And be thankful for this waiting, for these symbols like the Advent wreath, the paraments, the Crismons that tell a story, for the evergreens and decorations on the door. Advent is an intentional disruption in our ‘ordinary time’…an utterly new year, new time, new life. Everything begins again. While the world around us wraps up another year hoping for increased consumer spending and waiting for annual reports on profits, the church has already stepped into a new time, to begin a season of hoping and waiting for something of much greater significance.
In this new church season and new year, we dare to hope for something much greater. We begin a new time remembering who is really in charge of everything, and setting our hearts on being part of His plan and purposes.
In Advent we are reminded that God is the One who brings the dream of a Savior, a light to the nations, a hope for our world to reality, but there’s work for us to do, too, in re-shaping our lives, refocusing on God’s plan for us and our world. We must step into the new world that God has planned. There’s work to do, beautiful, fruitful work in waiting.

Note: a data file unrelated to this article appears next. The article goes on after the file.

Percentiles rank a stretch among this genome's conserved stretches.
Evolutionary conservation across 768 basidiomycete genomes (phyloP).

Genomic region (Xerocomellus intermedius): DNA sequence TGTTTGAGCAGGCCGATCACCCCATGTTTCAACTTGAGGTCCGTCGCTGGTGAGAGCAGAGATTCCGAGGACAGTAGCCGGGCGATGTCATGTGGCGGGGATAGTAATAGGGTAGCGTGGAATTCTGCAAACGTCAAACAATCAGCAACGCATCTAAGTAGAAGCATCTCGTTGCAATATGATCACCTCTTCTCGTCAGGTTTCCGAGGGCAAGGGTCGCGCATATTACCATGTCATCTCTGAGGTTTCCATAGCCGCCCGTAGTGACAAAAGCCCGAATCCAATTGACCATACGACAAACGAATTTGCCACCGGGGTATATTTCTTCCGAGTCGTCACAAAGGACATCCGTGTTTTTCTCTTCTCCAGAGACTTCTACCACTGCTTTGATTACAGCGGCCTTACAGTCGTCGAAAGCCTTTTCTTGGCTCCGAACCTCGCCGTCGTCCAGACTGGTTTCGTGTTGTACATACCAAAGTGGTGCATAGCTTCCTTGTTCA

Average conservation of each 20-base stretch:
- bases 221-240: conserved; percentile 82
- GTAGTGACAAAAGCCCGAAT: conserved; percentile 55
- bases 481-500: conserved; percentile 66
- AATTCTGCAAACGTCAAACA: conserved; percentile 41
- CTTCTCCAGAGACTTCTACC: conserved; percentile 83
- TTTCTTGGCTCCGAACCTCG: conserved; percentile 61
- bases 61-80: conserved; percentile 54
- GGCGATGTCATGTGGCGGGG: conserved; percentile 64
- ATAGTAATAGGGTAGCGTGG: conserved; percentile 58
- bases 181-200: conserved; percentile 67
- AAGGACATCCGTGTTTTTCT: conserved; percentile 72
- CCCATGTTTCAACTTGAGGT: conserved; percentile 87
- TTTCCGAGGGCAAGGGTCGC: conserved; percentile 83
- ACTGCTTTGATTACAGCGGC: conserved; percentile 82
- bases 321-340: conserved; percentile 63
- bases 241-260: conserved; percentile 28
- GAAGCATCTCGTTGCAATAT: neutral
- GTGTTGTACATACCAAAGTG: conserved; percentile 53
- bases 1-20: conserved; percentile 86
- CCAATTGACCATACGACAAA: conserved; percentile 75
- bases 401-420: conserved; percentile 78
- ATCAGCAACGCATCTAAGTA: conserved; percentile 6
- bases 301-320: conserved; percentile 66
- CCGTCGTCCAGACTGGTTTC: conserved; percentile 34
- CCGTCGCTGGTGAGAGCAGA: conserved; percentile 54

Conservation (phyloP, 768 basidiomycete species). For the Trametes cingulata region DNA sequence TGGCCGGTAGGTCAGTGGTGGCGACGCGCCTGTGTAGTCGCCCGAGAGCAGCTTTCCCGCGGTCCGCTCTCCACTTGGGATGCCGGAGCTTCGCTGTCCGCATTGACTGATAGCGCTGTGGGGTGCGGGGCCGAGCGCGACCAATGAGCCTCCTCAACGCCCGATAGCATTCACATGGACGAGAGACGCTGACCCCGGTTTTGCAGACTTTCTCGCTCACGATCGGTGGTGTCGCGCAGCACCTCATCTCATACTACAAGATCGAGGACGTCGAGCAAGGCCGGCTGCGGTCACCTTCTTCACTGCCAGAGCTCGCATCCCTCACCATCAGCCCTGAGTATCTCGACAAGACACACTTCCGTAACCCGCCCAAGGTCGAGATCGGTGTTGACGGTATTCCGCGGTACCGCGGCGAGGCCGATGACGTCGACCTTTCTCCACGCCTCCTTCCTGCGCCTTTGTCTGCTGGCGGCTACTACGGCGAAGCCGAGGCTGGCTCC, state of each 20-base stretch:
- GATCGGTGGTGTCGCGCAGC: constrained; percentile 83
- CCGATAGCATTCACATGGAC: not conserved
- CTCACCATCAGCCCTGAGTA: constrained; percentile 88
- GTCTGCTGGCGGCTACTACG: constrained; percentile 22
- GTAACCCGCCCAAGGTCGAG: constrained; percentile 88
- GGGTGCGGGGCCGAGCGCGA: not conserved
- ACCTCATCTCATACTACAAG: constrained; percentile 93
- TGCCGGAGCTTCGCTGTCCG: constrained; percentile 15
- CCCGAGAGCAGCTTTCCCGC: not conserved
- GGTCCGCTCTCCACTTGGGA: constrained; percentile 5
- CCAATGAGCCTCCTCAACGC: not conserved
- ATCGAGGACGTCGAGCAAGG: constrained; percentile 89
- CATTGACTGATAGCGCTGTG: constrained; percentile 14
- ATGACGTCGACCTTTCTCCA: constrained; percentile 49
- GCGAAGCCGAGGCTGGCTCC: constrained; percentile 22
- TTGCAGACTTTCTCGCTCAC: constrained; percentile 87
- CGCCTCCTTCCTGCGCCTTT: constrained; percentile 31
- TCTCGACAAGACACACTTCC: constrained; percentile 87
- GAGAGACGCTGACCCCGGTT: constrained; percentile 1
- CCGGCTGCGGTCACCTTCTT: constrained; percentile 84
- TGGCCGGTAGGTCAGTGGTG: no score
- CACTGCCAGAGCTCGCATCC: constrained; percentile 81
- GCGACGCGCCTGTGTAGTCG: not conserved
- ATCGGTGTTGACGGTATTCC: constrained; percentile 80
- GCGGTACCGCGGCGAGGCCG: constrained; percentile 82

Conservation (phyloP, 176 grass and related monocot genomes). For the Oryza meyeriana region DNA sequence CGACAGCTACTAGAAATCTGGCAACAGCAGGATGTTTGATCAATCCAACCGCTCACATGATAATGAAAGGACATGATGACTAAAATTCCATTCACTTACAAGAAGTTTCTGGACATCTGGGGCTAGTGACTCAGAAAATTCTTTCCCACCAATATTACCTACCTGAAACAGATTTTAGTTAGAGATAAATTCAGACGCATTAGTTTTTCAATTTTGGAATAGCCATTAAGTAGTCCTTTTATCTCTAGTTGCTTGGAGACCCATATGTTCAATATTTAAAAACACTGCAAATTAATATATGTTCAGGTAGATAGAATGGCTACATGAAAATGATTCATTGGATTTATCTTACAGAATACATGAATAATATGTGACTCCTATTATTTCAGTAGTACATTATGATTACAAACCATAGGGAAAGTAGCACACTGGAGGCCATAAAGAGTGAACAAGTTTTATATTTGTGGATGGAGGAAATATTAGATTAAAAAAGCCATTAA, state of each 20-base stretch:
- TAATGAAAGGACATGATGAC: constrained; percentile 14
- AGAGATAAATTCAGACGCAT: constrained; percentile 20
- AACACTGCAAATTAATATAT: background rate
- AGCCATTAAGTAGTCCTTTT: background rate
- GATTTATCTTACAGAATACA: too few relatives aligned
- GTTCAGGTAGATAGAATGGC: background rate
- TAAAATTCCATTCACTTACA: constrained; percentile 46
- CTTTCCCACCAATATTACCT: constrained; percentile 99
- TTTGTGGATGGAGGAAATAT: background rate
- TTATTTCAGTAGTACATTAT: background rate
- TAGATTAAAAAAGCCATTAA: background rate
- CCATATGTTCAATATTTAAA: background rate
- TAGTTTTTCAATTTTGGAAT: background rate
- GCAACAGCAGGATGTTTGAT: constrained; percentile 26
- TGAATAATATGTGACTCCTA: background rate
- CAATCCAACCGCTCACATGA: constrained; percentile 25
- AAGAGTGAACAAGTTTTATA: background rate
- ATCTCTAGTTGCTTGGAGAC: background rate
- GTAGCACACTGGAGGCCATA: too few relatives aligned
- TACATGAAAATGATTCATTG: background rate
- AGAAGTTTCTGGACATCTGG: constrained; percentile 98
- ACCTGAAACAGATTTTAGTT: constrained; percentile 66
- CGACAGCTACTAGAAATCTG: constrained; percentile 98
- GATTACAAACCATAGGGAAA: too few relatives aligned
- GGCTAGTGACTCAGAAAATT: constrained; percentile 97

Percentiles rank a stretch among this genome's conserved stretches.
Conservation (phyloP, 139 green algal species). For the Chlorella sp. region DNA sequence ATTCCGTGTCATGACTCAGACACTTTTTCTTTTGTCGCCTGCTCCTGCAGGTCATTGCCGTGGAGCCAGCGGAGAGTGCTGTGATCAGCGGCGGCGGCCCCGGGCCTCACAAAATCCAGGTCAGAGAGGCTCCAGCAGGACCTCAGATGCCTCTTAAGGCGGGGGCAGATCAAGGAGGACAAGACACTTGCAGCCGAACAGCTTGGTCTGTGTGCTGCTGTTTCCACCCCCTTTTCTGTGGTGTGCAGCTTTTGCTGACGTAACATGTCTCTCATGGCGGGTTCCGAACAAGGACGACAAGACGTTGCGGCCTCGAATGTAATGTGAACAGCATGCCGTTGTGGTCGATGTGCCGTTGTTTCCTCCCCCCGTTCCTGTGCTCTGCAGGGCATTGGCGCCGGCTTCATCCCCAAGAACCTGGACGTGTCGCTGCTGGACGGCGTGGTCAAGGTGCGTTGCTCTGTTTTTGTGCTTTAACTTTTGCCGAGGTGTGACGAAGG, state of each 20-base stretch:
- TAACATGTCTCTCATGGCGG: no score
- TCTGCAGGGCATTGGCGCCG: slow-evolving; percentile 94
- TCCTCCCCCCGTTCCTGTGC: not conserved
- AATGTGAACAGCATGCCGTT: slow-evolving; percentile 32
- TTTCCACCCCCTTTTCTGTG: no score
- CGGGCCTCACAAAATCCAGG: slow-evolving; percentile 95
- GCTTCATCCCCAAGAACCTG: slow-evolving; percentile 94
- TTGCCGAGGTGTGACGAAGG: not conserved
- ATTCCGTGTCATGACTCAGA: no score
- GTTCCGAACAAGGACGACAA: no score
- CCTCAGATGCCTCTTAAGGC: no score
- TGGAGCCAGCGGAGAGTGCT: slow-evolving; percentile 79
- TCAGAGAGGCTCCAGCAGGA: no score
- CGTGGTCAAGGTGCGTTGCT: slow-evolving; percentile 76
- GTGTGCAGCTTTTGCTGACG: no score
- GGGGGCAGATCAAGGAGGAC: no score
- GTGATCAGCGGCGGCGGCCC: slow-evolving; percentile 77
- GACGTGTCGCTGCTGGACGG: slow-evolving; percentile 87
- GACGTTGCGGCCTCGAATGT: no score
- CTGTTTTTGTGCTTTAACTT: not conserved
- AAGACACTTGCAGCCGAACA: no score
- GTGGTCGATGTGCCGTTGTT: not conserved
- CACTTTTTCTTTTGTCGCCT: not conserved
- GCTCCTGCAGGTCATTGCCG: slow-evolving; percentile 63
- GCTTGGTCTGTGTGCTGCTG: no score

We wait for the gift of a Savior together as we gather for worship and Sunday School, sing carols and hymns, listen to the choir’s Christmas cantata, or hear the Christmas story through the children’s Christmas musical. We catch a glimpse of the dream as we gather food to donate, clothing to give, and gifts for the Angel Tree. We see the dream more clearly when we welcome our homeless neighbors through Room in the Inn.
As we do all of these things and more, we are waiting and growing in anticipation and hope for what is to come. Through the traditions we share and the time we spend in worship, we proclaim what His coming really means to us and to the world. My prayer for us this Advent is that we will engage in the challenging but beautiful work of waiting, and that we will do so trusting in the dream… that a light will shine in the darkness, and the darkness will never overcome it. A dream… that as we journey toward a stable in Bethlehem we will meet with the hope not just of Jesus’ birth, but ours as well.
Thanks be to God. Amen.